California senators introduce pipeline safety bill

San Bruno police cordoned off the Glenview neighborhood where a natural gas pipeline exploded Sept. 9, 2010.
San Bruno police cordoned off the Glenview neighborhood where a natural gas pipeline exploded Sept. 9, 2010. Julie Small/KPCC

It’s been two weeks since a natural gas pipeline ruptured in San Bruno. The explosion killed at least four people and destroyed more than three dozen homes. Today California’s two U.S. senators introduced a bill that would toughen pipeline safety.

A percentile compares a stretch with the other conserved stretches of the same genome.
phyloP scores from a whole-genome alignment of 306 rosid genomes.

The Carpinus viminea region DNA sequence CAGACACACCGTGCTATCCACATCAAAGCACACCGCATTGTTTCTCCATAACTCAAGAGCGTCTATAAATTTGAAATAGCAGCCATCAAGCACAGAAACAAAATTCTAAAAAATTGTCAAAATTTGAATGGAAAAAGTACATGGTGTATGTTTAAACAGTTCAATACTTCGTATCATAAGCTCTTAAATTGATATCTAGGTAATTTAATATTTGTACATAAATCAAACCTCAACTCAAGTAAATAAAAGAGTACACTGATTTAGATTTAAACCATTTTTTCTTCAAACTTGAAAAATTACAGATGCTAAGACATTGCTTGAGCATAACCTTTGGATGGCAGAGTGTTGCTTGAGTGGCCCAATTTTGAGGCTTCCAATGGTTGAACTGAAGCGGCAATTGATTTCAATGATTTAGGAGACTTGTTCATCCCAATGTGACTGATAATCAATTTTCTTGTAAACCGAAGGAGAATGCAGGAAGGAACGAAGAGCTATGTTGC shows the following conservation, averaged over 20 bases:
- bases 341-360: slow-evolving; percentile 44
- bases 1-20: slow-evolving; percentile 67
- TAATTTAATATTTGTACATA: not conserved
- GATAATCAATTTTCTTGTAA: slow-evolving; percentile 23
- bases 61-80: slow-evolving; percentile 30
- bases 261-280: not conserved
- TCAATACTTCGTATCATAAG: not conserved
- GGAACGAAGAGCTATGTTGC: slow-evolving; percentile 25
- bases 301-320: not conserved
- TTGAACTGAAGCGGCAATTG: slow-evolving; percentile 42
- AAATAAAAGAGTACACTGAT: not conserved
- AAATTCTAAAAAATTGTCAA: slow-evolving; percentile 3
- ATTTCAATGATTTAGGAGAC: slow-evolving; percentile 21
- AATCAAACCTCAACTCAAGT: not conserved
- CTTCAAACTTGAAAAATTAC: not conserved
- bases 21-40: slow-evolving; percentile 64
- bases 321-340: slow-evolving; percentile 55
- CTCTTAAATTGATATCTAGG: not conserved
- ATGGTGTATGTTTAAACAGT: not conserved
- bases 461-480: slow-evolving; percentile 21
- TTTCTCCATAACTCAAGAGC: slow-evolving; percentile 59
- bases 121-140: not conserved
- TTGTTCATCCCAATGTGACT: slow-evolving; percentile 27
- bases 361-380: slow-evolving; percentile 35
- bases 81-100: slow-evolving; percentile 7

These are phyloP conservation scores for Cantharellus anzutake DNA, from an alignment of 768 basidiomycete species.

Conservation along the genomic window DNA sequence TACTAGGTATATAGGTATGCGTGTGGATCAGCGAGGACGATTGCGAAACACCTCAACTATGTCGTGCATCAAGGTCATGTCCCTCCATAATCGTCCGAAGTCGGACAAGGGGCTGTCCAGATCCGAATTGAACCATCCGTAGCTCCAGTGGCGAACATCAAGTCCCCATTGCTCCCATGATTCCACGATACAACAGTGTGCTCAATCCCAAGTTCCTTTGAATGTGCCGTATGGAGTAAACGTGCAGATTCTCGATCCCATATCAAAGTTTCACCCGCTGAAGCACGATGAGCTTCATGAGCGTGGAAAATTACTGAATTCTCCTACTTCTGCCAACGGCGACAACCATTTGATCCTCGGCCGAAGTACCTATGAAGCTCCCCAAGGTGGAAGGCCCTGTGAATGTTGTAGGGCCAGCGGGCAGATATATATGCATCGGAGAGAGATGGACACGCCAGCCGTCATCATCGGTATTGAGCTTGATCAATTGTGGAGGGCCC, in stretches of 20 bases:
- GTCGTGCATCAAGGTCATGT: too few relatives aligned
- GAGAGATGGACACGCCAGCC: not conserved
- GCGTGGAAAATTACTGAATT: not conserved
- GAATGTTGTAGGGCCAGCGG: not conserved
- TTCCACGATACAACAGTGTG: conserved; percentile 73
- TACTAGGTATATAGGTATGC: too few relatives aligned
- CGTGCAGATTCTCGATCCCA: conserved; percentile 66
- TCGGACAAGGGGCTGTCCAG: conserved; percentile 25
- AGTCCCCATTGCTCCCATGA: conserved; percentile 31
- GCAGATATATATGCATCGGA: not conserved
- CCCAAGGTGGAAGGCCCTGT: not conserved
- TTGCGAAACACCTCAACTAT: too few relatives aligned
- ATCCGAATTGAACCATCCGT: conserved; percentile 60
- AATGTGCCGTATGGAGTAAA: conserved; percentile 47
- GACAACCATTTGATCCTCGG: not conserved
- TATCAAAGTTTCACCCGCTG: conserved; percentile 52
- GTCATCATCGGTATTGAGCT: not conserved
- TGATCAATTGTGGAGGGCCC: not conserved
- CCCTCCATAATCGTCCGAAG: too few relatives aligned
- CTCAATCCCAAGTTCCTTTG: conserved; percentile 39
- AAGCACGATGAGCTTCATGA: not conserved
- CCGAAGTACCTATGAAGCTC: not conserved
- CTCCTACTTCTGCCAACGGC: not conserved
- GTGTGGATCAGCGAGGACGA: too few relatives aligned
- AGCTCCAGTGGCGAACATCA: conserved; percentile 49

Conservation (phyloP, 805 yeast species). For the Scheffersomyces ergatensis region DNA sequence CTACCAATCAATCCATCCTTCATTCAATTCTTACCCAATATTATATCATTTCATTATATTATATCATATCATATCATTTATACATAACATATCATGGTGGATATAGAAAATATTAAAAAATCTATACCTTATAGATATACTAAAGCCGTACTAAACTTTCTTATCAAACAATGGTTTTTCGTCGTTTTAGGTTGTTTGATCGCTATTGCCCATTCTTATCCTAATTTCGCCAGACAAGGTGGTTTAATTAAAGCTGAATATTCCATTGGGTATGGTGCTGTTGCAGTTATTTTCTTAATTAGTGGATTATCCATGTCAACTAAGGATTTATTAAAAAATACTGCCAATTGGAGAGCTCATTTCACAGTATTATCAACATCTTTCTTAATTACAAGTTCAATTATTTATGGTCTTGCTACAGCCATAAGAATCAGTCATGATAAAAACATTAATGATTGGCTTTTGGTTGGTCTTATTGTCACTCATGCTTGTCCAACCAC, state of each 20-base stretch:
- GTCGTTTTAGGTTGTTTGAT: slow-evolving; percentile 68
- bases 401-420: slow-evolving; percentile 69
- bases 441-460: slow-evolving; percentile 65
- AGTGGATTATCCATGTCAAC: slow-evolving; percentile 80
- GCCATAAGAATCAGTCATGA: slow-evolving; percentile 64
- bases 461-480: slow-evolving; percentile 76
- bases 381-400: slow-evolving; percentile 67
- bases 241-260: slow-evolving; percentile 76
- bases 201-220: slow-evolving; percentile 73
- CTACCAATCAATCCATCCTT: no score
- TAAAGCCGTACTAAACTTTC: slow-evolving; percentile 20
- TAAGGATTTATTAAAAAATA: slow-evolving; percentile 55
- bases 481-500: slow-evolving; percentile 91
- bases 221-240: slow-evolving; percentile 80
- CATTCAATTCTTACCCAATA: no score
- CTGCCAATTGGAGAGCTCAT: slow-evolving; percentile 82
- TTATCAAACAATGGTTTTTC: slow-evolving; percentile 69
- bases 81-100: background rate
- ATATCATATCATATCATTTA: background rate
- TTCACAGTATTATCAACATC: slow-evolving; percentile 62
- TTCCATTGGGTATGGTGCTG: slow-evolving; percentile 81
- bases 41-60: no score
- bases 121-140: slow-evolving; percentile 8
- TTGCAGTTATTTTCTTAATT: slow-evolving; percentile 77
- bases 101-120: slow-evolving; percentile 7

"The Strengthening Pipeline Safety and Enforcement Act" would double the number of federal pipeline safety inspectors. It would require robots to inspect pipes’ interiors for corrosion.

The bill also would mandate electronic shutoff valves, increase penalties for safety violations, and broaden the definition of risk factors in determining which pipes get priority for safety oversight.

Existing rules regard pipe placement in residential neighborhoods and near high rise buildings as a risk factor. The bill would add seismic zones and the age of the pipes.

The bill includes recommendations from federal Transportation Secretary Ray LaHood — whose agency is responsible for pipeline safety.

Senator Dianne Feinstein calls the explosion in San Bruno “a tragedy that must never occur again in any American neighborhood.”

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